Looking Back at 2017 and Wishing Everyone Happy Trails for 2018!

Looking Back at 2017 and Wishing Everyone Happy Trails for 2018!

Another year is coming to a close, and all of us here at Gossamer Gear would like to express a heartfelt thanks for everyone who has been a part of our community. It is a great privilege for us to get to read the reviews so many of you have shared about our gear, to see the adventures you take your packs on through your photos, and to have the opportunity to continue to improve and design the gear that gets you out to your happy place. Before we ring in all the happy trails to come in 2018, let's look back at some of our shared journey through 2017.

So Many Gear Reviews

Gossamer Gear's Vagabond pack with the Grand Tetons in the background

This year, many of you took the time to try out our gear and share your experiences with the rest of the outdoor community. These are just a few of the great articles and resources you all shared with us:

From the Blog

two women stand with the long trails book at a signing

On the Gossamer Gear blog this year, thanks to our Brand Ambassadors and staff, we were able to share content ranging from gear lists to off-trailing in the Grand Canyon. Here are just a handful of blogs from the site this year worth giving another peek:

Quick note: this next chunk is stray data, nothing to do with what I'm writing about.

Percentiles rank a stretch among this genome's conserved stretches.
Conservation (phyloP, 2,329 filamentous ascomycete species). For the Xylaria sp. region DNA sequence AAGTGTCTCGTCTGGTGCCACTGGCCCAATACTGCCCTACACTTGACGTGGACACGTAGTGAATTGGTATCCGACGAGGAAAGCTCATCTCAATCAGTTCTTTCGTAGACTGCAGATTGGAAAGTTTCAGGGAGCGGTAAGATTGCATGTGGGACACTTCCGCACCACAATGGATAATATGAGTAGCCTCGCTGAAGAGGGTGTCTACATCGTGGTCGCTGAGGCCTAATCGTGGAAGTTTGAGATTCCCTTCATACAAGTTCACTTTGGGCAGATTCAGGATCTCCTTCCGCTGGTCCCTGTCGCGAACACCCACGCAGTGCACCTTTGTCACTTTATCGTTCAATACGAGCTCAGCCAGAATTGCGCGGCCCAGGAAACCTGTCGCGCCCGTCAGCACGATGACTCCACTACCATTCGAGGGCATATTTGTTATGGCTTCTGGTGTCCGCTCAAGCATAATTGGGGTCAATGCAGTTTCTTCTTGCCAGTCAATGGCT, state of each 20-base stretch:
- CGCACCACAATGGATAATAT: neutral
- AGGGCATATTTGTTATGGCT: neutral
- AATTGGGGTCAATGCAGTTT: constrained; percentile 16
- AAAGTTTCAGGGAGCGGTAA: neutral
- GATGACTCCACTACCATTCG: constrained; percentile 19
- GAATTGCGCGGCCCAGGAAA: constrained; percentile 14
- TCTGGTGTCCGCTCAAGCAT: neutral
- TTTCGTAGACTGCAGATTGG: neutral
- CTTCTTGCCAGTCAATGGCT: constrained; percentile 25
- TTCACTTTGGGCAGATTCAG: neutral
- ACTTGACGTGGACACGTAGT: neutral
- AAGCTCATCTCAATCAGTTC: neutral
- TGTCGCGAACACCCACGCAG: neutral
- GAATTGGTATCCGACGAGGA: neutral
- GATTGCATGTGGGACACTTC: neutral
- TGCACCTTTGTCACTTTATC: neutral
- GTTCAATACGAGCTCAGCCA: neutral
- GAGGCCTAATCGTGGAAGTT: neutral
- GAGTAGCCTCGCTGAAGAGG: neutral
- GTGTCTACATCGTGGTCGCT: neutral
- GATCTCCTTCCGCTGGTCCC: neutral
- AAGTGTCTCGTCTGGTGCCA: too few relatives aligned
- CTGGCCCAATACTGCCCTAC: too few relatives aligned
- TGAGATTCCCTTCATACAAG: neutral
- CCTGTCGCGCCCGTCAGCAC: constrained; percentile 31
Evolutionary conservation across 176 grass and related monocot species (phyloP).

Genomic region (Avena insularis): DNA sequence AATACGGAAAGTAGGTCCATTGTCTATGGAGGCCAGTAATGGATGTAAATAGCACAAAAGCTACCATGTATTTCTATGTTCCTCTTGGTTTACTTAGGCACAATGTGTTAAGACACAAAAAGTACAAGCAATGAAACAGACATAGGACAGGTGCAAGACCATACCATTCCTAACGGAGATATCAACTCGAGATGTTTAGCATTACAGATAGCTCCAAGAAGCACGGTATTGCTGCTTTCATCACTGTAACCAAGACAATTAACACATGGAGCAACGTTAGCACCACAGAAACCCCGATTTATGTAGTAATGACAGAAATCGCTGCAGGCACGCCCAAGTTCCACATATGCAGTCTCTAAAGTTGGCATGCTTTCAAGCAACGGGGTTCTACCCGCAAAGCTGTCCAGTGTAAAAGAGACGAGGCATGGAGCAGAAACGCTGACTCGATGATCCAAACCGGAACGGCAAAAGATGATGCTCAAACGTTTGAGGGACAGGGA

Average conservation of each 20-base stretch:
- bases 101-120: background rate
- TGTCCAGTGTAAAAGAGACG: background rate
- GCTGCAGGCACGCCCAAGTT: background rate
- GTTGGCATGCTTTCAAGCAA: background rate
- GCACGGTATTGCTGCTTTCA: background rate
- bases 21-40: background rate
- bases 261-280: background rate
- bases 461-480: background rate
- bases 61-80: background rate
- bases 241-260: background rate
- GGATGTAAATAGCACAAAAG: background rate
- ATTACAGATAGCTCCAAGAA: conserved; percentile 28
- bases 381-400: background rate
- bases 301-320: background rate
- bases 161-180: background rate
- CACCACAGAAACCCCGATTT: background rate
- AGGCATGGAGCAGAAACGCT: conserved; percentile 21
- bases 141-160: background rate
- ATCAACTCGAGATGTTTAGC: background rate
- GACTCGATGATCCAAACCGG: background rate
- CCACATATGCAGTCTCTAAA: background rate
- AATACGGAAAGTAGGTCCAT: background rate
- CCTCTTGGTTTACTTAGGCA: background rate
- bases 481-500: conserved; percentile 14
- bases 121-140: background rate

On Instagram, you all filled our feed with mountain peaks, adorable doggies in backpacks, desert trails, glacial lakes, and urban strolls to the grocery store.

Despite any bumps along the trail, 2017 has been a year worth hiking thanks to all of you and the support you've shown. So, we're closing out 2017 with a gigantic THANK YOU! Keep sharing your photos, sending us your comments, and inspiring us with the adventures you take.

From all of us at Gossamer Gear–happy trails for 2018!

The Reasonable Decision to Give Outdoorsy Loved Ones Gift Cards

The Reasonable Decision to Give Outdoorsy Loved Ones Gift Cards

With Chanukah well underway, Christmas and Kwanzaa just around the corner, and the general spirit of holiday giving floating through the air, those of us who procrastinate may just now be wondering what goodies to gift our loved ones this year. For those of us with outdoorsy friends and family, gear to help them on their 2018 adventures seems like a clear choice. But, with the plethora of options before us, how can we be sure we're picking out the right item for them? Gift cards are often given a bad rap as being too impersonal, but here are some thoughts on why they're actually a totally reasonable, perfect last-minute gift option - as well as some tips and tricks on how to give them in more meaningful ways.

Photo: Sirena Dufault

No Need to Worry about Sizing